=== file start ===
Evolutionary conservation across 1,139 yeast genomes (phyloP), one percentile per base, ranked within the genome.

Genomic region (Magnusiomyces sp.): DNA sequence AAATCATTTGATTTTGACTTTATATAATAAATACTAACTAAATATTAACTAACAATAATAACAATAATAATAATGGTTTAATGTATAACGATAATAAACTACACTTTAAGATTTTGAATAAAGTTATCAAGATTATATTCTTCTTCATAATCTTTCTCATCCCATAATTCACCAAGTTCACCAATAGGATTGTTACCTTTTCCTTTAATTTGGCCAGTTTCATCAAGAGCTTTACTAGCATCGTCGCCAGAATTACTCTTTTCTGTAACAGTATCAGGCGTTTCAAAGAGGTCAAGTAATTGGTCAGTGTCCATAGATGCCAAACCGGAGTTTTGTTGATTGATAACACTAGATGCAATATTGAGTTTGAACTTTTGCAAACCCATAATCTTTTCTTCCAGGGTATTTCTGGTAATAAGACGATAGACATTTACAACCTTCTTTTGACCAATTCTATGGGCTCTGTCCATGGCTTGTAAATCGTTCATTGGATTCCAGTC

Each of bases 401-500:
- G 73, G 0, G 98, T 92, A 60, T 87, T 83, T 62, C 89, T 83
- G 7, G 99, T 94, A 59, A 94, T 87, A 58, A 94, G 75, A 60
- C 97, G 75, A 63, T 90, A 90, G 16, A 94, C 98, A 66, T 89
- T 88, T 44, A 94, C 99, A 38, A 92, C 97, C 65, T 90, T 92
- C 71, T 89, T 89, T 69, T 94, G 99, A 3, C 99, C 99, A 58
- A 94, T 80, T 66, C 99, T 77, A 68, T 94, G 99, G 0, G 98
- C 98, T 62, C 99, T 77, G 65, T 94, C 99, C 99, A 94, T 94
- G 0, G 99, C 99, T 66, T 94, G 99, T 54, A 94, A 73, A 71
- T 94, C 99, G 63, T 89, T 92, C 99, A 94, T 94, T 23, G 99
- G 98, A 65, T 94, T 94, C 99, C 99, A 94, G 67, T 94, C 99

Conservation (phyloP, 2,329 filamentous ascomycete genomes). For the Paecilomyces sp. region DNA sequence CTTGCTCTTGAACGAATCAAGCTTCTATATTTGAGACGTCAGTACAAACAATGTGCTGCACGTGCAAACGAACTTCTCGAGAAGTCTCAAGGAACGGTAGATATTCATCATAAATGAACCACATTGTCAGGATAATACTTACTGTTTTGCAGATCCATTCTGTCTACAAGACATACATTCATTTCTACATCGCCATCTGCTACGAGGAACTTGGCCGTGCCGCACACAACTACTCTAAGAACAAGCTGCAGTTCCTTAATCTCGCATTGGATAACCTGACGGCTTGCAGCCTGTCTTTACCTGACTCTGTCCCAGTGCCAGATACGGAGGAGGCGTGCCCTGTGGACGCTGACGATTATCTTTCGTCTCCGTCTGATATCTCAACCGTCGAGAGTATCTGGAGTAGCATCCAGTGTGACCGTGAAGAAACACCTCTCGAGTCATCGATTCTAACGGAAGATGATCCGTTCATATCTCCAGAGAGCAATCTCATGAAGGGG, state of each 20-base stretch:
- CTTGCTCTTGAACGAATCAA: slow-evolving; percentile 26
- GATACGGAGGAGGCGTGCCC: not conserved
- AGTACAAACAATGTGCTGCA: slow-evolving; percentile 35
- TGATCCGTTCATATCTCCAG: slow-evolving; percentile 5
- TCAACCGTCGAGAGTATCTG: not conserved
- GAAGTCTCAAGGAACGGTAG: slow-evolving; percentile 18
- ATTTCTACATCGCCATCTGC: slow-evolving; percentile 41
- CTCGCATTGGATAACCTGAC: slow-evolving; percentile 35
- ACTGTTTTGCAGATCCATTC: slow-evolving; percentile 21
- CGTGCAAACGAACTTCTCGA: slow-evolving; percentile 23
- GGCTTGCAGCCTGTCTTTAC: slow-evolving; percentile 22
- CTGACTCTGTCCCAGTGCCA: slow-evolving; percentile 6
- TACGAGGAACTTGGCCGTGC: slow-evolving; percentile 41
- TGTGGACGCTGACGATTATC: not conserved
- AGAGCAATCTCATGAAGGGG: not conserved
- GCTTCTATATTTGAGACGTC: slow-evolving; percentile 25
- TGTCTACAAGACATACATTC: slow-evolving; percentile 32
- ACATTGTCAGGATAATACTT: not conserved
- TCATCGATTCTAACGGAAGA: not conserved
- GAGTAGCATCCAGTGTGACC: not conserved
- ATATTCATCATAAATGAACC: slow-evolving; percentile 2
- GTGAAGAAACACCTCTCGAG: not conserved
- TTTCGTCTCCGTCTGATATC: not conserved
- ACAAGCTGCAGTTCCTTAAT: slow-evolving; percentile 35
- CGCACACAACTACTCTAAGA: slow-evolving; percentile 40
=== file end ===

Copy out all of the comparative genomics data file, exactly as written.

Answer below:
Evolutionary conservation across 1,139 yeast genomes (phyloP), one percentile per base, ranked within the genome.

Genomic region (Magnusiomyces sp.): DNA sequence AAATCATTTGATTTTGACTTTATATAATAAATACTAACTAAATATTAACTAACAATAATAACAATAATAATAATGGTTTAATGTATAACGATAATAAACTACACTTTAAGATTTTGAATAAAGTTATCAAGATTATATTCTTCTTCATAATCTTTCTCATCCCATAATTCACCAAGTTCACCAATAGGATTGTTACCTTTTCCTTTAATTTGGCCAGTTTCATCAAGAGCTTTACTAGCATCGTCGCCAGAATTACTCTTTTCTGTAACAGTATCAGGCGTTTCAAAGAGGTCAAGTAATTGGTCAGTGTCCATAGATGCCAAACCGGAGTTTTGTTGATTGATAACACTAGATGCAATATTGAGTTTGAACTTTTGCAAACCCATAATCTTTTCTTCCAGGGTATTTCTGGTAATAAGACGATAGACATTTACAACCTTCTTTTGACCAATTCTATGGGCTCTGTCCATGGCTTGTAAATCGTTCATTGGATTCCAGTC

Each of bases 401-500:
- G 73, G 0, G 98, T 92, A 60, T 87, T 83, T 62, C 89, T 83
- G 7, G 99, T 94, A 59, A 94, T 87, A 58, A 94, G 75, A 60
- C 97, G 75, A 63, T 90, A 90, G 16, A 94, C 98, A 66, T 89
- T 88, T 44, A 94, C 99, A 38, A 92, C 97, C 65, T 90, T 92
- C 71, T 89, T 89, T 69, T 94, G 99, A 3, C 99, C 99, A 58
- A 94, T 80, T 66, C 99, T 77, A 68, T 94, G 99, G 0, G 98
- C 98, T 62, C 99, T 77, G 65, T 94, C 99, C 99, A 94, T 94
- G 0, G 99, C 99, T 66, T 94, G 99, T 54, A 94, A 73, A 71
- T 94, C 99, G 63, T 89, T 92, C 99, A 94, T 94, T 23, G 99
- G 98, A 65, T 94, T 94, C 99, C 99, A 94, G 67, T 94, C 99

Conservation (phyloP, 2,329 filamentous ascomycete genomes). For the Paecilomyces sp. region DNA sequence CTTGCTCTTGAACGAATCAAGCTTCTATATTTGAGACGTCAGTACAAACAATGTGCTGCACGTGCAAACGAACTTCTCGAGAAGTCTCAAGGAACGGTAGATATTCATCATAAATGAACCACATTGTCAGGATAATACTTACTGTTTTGCAGATCCATTCTGTCTACAAGACATACATTCATTTCTACATCGCCATCTGCTACGAGGAACTTGGCCGTGCCGCACACAACTACTCTAAGAACAAGCTGCAGTTCCTTAATCTCGCATTGGATAACCTGACGGCTTGCAGCCTGTCTTTACCTGACTCTGTCCCAGTGCCAGATACGGAGGAGGCGTGCCCTGTGGACGCTGACGATTATCTTTCGTCTCCGTCTGATATCTCAACCGTCGAGAGTATCTGGAGTAGCATCCAGTGTGACCGTGAAGAAACACCTCTCGAGTCATCGATTCTAACGGAAGATGATCCGTTCATATCTCCAGAGAGCAATCTCATGAAGGGG, state of each 20-base stretch:
- CTTGCTCTTGAACGAATCAA: slow-evolving; percentile 26
- GATACGGAGGAGGCGTGCCC: not conserved
- AGTACAAACAATGTGCTGCA: slow-evolving; percentile 35
- TGATCCGTTCATATCTCCAG: slow-evolving; percentile 5
- TCAACCGTCGAGAGTATCTG: not conserved
- GAAGTCTCAAGGAACGGTAG: slow-evolving; percentile 18
- ATTTCTACATCGCCATCTGC: slow-evolving; percentile 41
- CTCGCATTGGATAACCTGAC: slow-evolving; percentile 35
- ACTGTTTTGCAGATCCATTC: slow-evolving; percentile 21
- CGTGCAAACGAACTTCTCGA: slow-evolving; percentile 23
- GGCTTGCAGCCTGTCTTTAC: slow-evolving; percentile 22
- CTGACTCTGTCCCAGTGCCA: slow-evolving; percentile 6
- TACGAGGAACTTGGCCGTGC: slow-evolving; percentile 41
- TGTGGACGCTGACGATTATC: not conserved
- AGAGCAATCTCATGAAGGGG: not conserved
- GCTTCTATATTTGAGACGTC: slow-evolving; percentile 25
- TGTCTACAAGACATACATTC: slow-evolving; percentile 32
- ACATTGTCAGGATAATACTT: not conserved
- TCATCGATTCTAACGGAAGA: not conserved
- GAGTAGCATCCAGTGTGACC: not conserved
- ATATTCATCATAAATGAACC: slow-evolving; percentile 2
- GTGAAGAAACACCTCTCGAG: not conserved
- TTTCGTCTCCGTCTGATATC: not conserved
- ACAAGCTGCAGTTCCTTAAT: slow-evolving; percentile 35
- CGCACACAACTACTCTAAGA: slow-evolving; percentile 40